Konstantinos Pierros (MEng, National Technical University of Athens, MSc, The University of Edinburgh, CEng MIET) IMD
Prior to starting his MBA at IMD, Konstantinos’ professional experience was in wind energy and power system engineering. In his most recent role, he worked for ENERCON as a Grid Integration Team Lead overseeing the regions of North America, Northern Europe and Asia-Pacific. He has evaluated electrical specifications and design for over 2 GW of onshore wind capacity worldwide, ranging from community to utility-scale projects. He has authored and co-authored several publications, participated in panel discussions and presented in international conferences. For his contribution to the Scottish wind energy sector, he was a finalist for the Achiever Award at the 2016 Scottish Young Professionals Green Energy Awards. Konstantinos, as a Chartered Engineer, is passionate about promoting the engineering profession and climate change awareness at the heart of societies. He has therefore been a member of the Operational Team of the 2050 Climate Group, a charity aiming to lead a social movement by engaging, educating and empowering Scotland’s future leaders to take action on climate change.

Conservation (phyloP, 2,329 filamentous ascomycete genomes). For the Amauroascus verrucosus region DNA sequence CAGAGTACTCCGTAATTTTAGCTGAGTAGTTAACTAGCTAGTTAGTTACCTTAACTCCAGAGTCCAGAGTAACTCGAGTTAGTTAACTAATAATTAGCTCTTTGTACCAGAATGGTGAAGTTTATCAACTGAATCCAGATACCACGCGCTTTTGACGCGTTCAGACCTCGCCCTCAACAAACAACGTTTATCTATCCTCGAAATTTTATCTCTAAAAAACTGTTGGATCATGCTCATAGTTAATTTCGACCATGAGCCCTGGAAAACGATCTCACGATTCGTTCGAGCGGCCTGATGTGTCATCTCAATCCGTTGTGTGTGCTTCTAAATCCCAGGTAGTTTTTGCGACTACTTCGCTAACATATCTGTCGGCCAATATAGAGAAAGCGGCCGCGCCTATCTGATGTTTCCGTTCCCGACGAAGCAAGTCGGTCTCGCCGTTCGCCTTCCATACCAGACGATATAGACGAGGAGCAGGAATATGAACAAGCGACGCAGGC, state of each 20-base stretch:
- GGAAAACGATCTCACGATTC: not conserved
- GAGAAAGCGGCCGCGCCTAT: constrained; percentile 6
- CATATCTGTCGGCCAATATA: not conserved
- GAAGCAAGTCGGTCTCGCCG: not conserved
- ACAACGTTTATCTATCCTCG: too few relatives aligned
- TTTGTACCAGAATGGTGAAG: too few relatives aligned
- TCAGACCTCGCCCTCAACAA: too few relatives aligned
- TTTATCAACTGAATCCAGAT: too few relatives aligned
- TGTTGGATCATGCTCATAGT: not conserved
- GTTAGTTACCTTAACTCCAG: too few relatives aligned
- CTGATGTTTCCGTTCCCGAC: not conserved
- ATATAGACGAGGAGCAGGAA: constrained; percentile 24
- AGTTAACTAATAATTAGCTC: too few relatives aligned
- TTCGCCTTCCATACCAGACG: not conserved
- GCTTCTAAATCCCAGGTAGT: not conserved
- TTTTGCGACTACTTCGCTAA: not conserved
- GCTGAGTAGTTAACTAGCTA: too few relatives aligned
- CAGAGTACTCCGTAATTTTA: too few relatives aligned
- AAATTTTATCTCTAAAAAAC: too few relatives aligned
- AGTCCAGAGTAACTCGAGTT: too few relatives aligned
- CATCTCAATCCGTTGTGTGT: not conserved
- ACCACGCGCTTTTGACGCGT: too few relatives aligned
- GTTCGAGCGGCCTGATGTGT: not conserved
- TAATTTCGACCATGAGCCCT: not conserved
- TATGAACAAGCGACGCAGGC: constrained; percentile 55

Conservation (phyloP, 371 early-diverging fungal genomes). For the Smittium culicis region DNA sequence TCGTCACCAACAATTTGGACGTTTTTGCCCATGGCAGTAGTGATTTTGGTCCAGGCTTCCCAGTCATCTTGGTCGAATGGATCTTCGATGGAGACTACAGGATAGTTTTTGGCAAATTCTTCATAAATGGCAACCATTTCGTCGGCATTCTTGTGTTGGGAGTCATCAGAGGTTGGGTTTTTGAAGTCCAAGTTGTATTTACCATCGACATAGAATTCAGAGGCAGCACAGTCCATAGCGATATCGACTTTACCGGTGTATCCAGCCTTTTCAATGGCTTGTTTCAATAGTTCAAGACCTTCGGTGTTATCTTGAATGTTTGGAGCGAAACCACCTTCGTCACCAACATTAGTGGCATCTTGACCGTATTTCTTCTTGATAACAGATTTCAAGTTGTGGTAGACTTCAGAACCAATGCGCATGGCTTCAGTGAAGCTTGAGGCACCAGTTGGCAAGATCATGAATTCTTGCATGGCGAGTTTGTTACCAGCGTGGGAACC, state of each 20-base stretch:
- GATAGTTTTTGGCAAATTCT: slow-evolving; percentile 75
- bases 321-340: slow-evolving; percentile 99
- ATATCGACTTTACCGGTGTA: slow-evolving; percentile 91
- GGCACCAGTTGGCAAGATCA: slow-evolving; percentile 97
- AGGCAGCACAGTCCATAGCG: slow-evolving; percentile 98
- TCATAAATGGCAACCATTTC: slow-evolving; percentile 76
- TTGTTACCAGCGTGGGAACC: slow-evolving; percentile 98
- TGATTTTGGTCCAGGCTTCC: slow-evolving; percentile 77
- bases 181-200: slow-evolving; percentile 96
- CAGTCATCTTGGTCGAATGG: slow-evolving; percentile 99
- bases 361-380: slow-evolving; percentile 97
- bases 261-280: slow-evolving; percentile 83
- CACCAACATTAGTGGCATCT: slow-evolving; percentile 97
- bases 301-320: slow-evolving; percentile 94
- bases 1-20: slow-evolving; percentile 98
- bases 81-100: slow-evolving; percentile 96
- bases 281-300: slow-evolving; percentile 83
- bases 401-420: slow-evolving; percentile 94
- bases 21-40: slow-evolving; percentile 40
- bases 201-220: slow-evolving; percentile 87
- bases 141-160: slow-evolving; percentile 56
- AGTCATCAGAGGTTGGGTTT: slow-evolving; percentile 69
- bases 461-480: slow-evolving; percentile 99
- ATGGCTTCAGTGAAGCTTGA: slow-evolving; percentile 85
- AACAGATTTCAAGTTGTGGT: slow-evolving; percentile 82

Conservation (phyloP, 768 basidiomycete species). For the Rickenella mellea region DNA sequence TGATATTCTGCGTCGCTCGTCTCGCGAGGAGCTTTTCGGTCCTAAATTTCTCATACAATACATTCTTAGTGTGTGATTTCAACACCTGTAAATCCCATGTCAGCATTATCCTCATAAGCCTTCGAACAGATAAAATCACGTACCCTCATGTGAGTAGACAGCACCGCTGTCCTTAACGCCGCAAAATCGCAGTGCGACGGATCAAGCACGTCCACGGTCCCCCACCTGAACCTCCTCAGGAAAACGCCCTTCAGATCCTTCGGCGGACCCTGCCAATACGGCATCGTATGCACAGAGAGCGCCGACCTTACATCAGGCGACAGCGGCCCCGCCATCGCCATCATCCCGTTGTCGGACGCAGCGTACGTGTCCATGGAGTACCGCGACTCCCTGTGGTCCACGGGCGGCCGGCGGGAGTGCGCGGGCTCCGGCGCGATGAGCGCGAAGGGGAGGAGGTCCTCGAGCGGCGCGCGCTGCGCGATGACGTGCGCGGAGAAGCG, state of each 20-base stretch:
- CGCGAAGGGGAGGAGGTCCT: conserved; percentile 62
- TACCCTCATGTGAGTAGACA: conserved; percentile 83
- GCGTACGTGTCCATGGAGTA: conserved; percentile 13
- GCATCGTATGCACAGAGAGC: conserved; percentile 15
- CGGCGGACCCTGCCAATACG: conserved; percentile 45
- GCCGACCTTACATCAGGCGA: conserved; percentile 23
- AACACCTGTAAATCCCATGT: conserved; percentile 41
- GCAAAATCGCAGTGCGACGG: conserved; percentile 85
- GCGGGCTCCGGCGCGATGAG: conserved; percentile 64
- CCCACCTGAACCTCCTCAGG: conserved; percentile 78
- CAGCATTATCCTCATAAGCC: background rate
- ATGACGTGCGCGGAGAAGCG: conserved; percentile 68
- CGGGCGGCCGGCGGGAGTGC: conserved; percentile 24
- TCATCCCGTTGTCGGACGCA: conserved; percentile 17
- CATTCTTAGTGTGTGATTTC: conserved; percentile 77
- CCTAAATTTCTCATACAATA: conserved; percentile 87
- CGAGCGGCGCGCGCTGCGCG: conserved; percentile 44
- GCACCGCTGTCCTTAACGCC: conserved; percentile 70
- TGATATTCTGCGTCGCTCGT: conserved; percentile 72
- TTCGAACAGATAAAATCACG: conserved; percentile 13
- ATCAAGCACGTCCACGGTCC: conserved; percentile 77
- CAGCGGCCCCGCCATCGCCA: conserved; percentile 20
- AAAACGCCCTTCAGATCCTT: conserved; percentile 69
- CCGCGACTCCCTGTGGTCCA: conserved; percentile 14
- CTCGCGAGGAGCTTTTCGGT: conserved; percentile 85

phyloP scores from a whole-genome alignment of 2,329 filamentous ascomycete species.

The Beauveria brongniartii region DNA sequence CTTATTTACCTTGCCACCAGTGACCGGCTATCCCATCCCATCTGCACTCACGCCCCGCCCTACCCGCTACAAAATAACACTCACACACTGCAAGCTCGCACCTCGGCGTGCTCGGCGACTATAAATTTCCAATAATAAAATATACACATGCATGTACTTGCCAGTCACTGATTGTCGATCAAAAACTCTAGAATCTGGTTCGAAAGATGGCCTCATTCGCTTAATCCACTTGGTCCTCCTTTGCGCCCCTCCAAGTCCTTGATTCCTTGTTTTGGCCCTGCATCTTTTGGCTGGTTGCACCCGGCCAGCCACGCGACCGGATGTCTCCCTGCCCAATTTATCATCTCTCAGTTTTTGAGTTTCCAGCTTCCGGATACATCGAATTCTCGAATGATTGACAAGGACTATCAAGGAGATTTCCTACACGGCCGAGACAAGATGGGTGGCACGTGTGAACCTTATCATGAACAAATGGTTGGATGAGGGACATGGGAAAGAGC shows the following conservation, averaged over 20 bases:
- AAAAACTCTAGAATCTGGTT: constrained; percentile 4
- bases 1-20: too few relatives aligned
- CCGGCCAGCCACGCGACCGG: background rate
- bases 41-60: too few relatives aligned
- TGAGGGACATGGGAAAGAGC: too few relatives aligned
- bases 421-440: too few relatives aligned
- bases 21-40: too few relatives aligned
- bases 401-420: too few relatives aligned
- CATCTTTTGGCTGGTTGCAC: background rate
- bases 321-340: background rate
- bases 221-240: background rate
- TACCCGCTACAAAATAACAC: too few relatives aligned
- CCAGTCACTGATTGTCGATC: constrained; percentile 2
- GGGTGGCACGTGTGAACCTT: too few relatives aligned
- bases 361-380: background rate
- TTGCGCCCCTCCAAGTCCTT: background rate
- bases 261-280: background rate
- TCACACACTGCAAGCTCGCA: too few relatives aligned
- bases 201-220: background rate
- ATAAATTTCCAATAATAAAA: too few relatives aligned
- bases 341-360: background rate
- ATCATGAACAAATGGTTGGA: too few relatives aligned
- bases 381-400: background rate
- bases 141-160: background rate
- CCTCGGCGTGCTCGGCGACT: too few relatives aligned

What do you hope to achieve through your MBA experience?
Through the MBA at IMD, I hope to complement my strong technical background in wind energy and power systems engineering with a deep understanding of how businesses are successfully directed. In this regard, I would like to develop the competencies required to lead, to make good decisions and to be looked up to, always upholding high ethical standards and recognising obligations to society, the engineering profession and the environment. Furthermore, I intend to use this year as a sandbox allowing myself to experiment with different approaches to leadership in a protected environment and then learn from my peers’ experiences as well as my own. I am therefore convinced that the IMD MBA will greatly help me explore my own leadership perspective and develop strategic astuteness, whilst being challenged by and learning from a diverse, unique, and carefully selected combination of faculty and classmates.
How will you use your MBA to further your career?